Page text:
Restricted Brand

censored content google facebook twitter

FULL DISCLOSURE: I am not a Republican, Democrat, liberal or conservative. Hence, this article is non-aligned. Are Facebook, Twitter and Google corrupting their brands by being socially underhanded? Of late, both Facebook and Twitter have been publicly accused of censoring non-left-of-center content. Now Google admits to blocking advertisements due to Google’s perception of social desirability. In each instance, these corporate goliaths, which together control the flow of most online human interaction, either admit to or are accused of filtering legal content based on their perception of what should or should not be. The new media is aping the old media, and runs the risk of the same fate. Regardless of if you agree or disagree with the filtered content, the troubling aspect is that large corporations are deciding what content their users should and should not see. Outside of endangering activities (e.g. terrorism, child porn, congress convening), the Internet has … Continue reading

Sopped Sales

Apple has more to worry about than the FBI, courts and the government breaking Apple’s privacy engineering. Apple has a peaked market that appears to be limiting their growth. All markets eventually saturate. The smartphone market, in most first-world nations, is saturated, or nearly so. Thus, the number of people willing to pay a premium for Apple mobile devices is almost capped. iPhones – at least in their current incarnation – appear to have reached saturation. iPhones will not compete in second- and third-world markets against $4 Android phones. All markets are segmented. When the segment you dominate becomes saturated, you have to change something before revenue growth abates and stockholders call for your head. The question remains which action is correct. Apple has a brand built around the high-end of their market, so they are unlikely to trash their brand by dropping prices. Since this is basically a segmentation … Continue reading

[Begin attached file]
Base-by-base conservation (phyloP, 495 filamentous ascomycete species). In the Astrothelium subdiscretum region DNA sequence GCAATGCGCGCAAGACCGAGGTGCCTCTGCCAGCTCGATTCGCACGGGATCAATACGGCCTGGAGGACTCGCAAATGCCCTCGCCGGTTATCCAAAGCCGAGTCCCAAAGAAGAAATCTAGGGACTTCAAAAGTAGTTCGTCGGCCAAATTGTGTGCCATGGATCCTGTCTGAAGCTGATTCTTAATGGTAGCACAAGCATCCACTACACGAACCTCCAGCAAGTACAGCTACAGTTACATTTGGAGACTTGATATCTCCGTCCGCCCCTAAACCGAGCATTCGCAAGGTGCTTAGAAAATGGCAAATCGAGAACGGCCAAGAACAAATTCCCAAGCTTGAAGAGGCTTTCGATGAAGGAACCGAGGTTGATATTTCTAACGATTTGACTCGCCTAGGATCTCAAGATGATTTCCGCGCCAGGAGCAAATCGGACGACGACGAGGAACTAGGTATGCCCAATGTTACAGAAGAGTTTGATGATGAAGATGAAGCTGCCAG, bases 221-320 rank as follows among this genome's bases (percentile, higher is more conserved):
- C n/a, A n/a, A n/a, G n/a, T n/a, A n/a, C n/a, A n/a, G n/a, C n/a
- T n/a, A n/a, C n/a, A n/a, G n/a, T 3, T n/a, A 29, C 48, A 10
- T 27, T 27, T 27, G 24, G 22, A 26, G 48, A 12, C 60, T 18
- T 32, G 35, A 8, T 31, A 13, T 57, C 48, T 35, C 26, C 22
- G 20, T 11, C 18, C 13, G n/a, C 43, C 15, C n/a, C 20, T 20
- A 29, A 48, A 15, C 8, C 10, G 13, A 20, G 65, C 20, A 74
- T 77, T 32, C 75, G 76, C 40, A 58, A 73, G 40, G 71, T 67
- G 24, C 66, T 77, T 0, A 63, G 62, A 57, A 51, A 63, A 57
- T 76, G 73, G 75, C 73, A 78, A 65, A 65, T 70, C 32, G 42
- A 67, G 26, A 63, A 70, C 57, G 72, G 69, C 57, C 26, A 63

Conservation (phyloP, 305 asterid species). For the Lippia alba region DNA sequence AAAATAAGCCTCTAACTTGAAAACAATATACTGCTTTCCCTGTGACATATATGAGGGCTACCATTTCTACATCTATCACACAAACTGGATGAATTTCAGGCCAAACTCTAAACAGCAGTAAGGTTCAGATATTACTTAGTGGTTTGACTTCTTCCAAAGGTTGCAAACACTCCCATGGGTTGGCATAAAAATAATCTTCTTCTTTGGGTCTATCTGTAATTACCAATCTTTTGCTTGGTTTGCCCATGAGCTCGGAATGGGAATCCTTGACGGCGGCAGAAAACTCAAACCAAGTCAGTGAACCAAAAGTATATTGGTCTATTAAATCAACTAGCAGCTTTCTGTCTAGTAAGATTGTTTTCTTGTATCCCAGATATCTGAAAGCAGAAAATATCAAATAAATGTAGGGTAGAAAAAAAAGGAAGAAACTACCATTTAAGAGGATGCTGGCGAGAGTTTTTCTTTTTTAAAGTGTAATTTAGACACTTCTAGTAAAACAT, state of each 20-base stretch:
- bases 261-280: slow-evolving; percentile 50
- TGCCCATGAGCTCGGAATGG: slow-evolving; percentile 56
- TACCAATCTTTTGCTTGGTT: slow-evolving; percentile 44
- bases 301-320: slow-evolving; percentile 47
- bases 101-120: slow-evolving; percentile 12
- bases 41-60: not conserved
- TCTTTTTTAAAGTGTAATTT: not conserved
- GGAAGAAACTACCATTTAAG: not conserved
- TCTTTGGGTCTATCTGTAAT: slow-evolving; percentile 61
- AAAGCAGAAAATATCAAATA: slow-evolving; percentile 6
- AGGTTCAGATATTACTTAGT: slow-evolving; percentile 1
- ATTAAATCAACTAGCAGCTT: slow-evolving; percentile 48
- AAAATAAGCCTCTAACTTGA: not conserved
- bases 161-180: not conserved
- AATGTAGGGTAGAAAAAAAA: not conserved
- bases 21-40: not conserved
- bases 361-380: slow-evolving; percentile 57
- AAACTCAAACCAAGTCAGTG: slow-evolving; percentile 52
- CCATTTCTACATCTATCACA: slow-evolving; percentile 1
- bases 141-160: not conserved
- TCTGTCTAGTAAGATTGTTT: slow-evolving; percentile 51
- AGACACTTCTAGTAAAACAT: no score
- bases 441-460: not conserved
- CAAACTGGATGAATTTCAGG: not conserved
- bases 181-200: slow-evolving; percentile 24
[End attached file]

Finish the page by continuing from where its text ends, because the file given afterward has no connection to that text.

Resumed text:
Lavish Leadership

“Maybe Microsoft suffers from too much leadership.” That surprising statement came from an industry analyst with one of the major groups. We were recently splitting lunch and enjoying some obscenely great Silicon Valley weather, discussing the tech industry as a whole and wondering if Microsoft might soon be known only as “The Xbox Company.” We mutually marveled at how seemingly inept Microsoft has become, with one market disaster after another. Since we both had experience with start-ups and big vendors alike, the discussion focused keenly on leadership and ossification. You never want to be the leader for the former. Microsoft has two primary problems when it comes to innovation, the first of which is that they remain consumed by former glories and the old ways of thinking. This same analyst told me that – at least until recently – Microsoft sized their markets based on the number of PCs in … Continue reading

Triple Targeted